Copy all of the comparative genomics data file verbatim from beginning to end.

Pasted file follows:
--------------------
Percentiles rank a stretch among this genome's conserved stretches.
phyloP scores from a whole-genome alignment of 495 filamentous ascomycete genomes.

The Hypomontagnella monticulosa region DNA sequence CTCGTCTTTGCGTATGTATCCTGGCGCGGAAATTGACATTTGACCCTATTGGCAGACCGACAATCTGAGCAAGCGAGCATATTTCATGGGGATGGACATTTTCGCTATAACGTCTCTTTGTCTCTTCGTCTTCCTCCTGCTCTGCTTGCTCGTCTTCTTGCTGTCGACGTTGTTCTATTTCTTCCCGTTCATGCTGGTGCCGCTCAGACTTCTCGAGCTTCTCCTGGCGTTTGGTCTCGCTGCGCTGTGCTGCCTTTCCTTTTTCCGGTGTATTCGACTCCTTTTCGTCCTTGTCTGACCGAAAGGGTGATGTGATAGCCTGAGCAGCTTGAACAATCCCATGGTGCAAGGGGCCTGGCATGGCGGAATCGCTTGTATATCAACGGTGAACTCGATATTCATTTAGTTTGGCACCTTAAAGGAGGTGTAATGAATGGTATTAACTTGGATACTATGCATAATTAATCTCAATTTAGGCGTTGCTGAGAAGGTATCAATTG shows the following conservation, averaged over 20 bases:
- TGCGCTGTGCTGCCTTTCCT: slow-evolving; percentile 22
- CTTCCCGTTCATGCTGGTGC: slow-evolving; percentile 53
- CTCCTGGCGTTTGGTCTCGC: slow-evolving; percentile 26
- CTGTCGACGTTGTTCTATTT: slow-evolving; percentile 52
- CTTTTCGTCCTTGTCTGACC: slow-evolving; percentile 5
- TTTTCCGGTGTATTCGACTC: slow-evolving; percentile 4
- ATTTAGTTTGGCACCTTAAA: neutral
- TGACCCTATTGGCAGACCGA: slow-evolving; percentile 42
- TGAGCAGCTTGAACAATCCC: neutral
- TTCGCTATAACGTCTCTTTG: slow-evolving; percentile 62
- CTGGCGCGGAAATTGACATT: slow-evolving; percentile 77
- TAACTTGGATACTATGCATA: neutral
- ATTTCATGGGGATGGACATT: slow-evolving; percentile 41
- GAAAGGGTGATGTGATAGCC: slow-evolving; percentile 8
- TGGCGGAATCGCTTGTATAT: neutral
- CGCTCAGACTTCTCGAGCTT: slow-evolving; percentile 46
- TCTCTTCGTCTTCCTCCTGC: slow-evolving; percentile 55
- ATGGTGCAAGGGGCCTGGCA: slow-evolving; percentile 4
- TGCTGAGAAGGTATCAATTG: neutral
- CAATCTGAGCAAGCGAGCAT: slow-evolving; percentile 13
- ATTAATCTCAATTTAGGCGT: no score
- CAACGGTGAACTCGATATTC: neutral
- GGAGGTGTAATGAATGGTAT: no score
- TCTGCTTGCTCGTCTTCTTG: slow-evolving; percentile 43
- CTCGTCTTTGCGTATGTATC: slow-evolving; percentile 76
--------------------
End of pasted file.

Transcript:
Percentiles rank a stretch among this genome's conserved stretches.
phyloP scores from a whole-genome alignment of 495 filamentous ascomycete genomes.

The Hypomontagnella monticulosa region DNA sequence CTCGTCTTTGCGTATGTATCCTGGCGCGGAAATTGACATTTGACCCTATTGGCAGACCGACAATCTGAGCAAGCGAGCATATTTCATGGGGATGGACATTTTCGCTATAACGTCTCTTTGTCTCTTCGTCTTCCTCCTGCTCTGCTTGCTCGTCTTCTTGCTGTCGACGTTGTTCTATTTCTTCCCGTTCATGCTGGTGCCGCTCAGACTTCTCGAGCTTCTCCTGGCGTTTGGTCTCGCTGCGCTGTGCTGCCTTTCCTTTTTCCGGTGTATTCGACTCCTTTTCGTCCTTGTCTGACCGAAAGGGTGATGTGATAGCCTGAGCAGCTTGAACAATCCCATGGTGCAAGGGGCCTGGCATGGCGGAATCGCTTGTATATCAACGGTGAACTCGATATTCATTTAGTTTGGCACCTTAAAGGAGGTGTAATGAATGGTATTAACTTGGATACTATGCATAATTAATCTCAATTTAGGCGTTGCTGAGAAGGTATCAATTG shows the following conservation, averaged over 20 bases:
- TGCGCTGTGCTGCCTTTCCT: slow-evolving; percentile 22
- CTTCCCGTTCATGCTGGTGC: slow-evolving; percentile 53
- CTCCTGGCGTTTGGTCTCGC: slow-evolving; percentile 26
- CTGTCGACGTTGTTCTATTT: slow-evolving; percentile 52
- CTTTTCGTCCTTGTCTGACC: slow-evolving; percentile 5
- TTTTCCGGTGTATTCGACTC: slow-evolving; percentile 4
- ATTTAGTTTGGCACCTTAAA: neutral
- TGACCCTATTGGCAGACCGA: slow-evolving; percentile 42
- TGAGCAGCTTGAACAATCCC: neutral
- TTCGCTATAACGTCTCTTTG: slow-evolving; percentile 62
- CTGGCGCGGAAATTGACATT: slow-evolving; percentile 77
- TAACTTGGATACTATGCATA: neutral
- ATTTCATGGGGATGGACATT: slow-evolving; percentile 41
- GAAAGGGTGATGTGATAGCC: slow-evolving; percentile 8
- TGGCGGAATCGCTTGTATAT: neutral
- CGCTCAGACTTCTCGAGCTT: slow-evolving; percentile 46
- TCTCTTCGTCTTCCTCCTGC: slow-evolving; percentile 55
- ATGGTGCAAGGGGCCTGGCA: slow-evolving; percentile 4
- TGCTGAGAAGGTATCAATTG: neutral
- CAATCTGAGCAAGCGAGCAT: slow-evolving; percentile 13
- ATTAATCTCAATTTAGGCGT: no score
- CAACGGTGAACTCGATATTC: neutral
- GGAGGTGTAATGAATGGTAT: no score
- TCTGCTTGCTCGTCTTCTTG: slow-evolving; percentile 43
- CTCGTCTTTGCGTATGTATC: slow-evolving; percentile 76